SSL

Setting up 2-way SSL, .NET

866 views August 9, 2017 September 24, 2018 1

Before you start

This configuration description is not necessarily suitable for all types of production environments. It must rather be used as a guideline for the installation and configuration of the certificate, and not as a recipe to be followed to the letter. Depending on the way your server is set up, you might need to modify the code.

This recipe applies to Windows Server 2008 R2 and IIS 7.5 plattform.

Configuration process

The configuration process contains the following steps:

  1. Order certificate
  2. Install certificate
  3. Set up private key permissions
  4. Register certificateThumbprint in web.config
  5. Check certificate implementation

1. Order certificate

For details, please read this process description: Get a client SSL web service certificate.

A technical person sends an order to support@signicat.com and orders a production WS SSL certificate of the customer’s service. The order must contain the e-mail address and mobile phone number of the person responsible.

Signicat Operations will send an activation URL by e-mail, as well as an activation code by SMS to the mobile phone number provided. The certificate may be downloaded using this code. Note that his activation URL is valid for 15 minutes after it has been issued.

After the certificate is downloaded, another SMS with a decryption password for the certificate will be sent to the same mobile phone number.

2. Install certificate

At this point, installation of the SSL certificate may begin. The certificate should be installed in the Certificate archive on all application servers where Signicat.Basic.Service will be installed. During installation of the certificate, the installer will have to type in the decryption password.

 

 

3. Set up private key permissions

The next step is setting up private key permissions of the certificate. Select the SSL certificate, right click the context menu, and select All Tasks->Manage Private Keys as indicated in the image below.

Select ‘Add…’ in the “Permissions for … private keys” dialog box. Find the user that is running your service, select ‘Read’ permissions and add this user to the list of users that should have the correct permissions of the certificate.

There are several possible users that might be running your service depending on your configuration, for example:

  • “IIS AppPool\AppPoolName”, where “AppPoolName” is the name of your application pool
  • “NETWORK SERVICE”
  • “MyIISUser”

You can easily find out the name of the user running the service by looking at the ‘Details’ tab in Windows Task Manager.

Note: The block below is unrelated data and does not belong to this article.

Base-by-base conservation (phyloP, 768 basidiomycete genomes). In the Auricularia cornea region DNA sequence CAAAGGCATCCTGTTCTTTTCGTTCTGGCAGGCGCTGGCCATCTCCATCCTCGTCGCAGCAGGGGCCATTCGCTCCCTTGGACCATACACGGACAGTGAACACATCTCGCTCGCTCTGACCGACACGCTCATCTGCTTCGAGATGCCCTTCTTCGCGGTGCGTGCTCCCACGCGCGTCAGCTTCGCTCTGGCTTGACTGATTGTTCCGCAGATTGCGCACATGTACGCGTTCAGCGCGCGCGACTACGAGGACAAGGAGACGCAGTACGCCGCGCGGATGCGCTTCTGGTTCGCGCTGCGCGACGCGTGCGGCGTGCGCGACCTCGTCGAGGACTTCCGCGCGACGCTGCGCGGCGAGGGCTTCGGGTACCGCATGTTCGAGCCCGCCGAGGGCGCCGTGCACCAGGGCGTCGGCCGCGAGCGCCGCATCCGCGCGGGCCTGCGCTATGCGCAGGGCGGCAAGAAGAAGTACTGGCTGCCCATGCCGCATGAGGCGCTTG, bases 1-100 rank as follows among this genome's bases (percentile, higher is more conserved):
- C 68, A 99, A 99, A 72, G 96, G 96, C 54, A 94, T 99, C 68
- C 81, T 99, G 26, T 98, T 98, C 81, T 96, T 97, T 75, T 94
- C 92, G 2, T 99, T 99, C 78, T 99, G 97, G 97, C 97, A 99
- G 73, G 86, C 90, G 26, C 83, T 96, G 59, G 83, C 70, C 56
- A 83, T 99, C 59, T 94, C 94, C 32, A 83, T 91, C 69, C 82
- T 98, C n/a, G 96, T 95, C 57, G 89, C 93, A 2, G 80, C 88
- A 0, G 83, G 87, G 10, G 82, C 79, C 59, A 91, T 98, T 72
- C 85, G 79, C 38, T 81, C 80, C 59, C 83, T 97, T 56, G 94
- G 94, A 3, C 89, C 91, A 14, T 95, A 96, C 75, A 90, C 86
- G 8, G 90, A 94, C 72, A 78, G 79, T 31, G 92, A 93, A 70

4. Register certificate Thumbprint in web.config

In an ASP.NET project, there will always be a Web.config file available. Entries you add to this file can be read with WebConfigurationManager.AppSettings in any .net language. Also have a look at Microsoft’s documentation here: https://msdn.microsoft.com/en-us/library/610xe886.aspx. Dotnetperls also has a short introduction here: http://www.dotnetperls.com/appsettings

Configure the SSL certificate in web.config as follows:

<appSettings>
   <add key="CertificateThumbprint" value="- thumbprint of your WS SSL certificate --" ></add>
</appSettings>

 

If you open the certificate, for example from the explorer or the mmc-tool, you will find the thumbprint in the field list under the Details tab.

The thumbprint may contain special characters. To be completely safe, you should manually type in the thumbprint in the web.config file, not copy and paste it in.

5. Check certificate implementation

Write a web service request where the certificate is fetched from the Certificate Manager. Start with a web service call without the implemented certificate as below:

public ActionResult SendWebServiceRequest()
{
    var sslBinding = new BasicHttpBinding(BasicHttpSecurityMode.Transport);
    var productionEndpointAddress = new EndpointAddress("https://id.signicat.com/ws/documentservice-v2");
    using (var proxy = new DocumentEndPointClient(sslBinding, productionEndpointAddress))
    {
        documentactionrequest request = GetDocActionRequest();
        documentactionresponse response = proxy.send(request);
    }
    return View();
}

We will get a MessageSecurityExeption saying that the HTTP request was forbidden. This is because you are not authorized to access the id.signicat.com/ws/ domain.

When using your issued certificate you should get access. So we create an SSL binding and tell it to use a certificate for client authentication.

public ActionResult SendWebServiceRequest()
{
    var productionEndpointAddress = new EndpointAddress("https://id.signicat.com/ws/documentservice-v2");

    var sslBinding = new BasicHttpBinding(BasicHttpSecurityMode.Transport);
    sslBinding.Security.Transport.ClientCredentialType = HttpClientCredentialType.Certificate;

    var certificateThumbprint = WebConfigurationManager.AppSettings["CertificateThumbprint"];
    var keyStore = new X509Store(StoreName.My, StoreLocation.LocalMachine);
    keyStore.Open(OpenFlags.ReadOnly);
    X509Certificate2 clientCertificate = keyStore.Certificates
                                                 .OfType<X509Certificate2>()
                                                 .First(c => c.Thumbprint == certificateThumbprint);

    using (var proxy = new DocumentEndPointClient(sslBinding, productionEndpointAddress))
    {
        proxy.ClientCredentials.ClientCertificate.Certificate = clientCertificate;

        documentactionrequest request = GetDocActionRequest();
        documentactionresponse response = proxy.send(request);
    }
    keyStore.Close();
    return View();
}

If you get a sensible response, your certificate is valid and 2-way SSL is implemented correctly.

Was this helpful?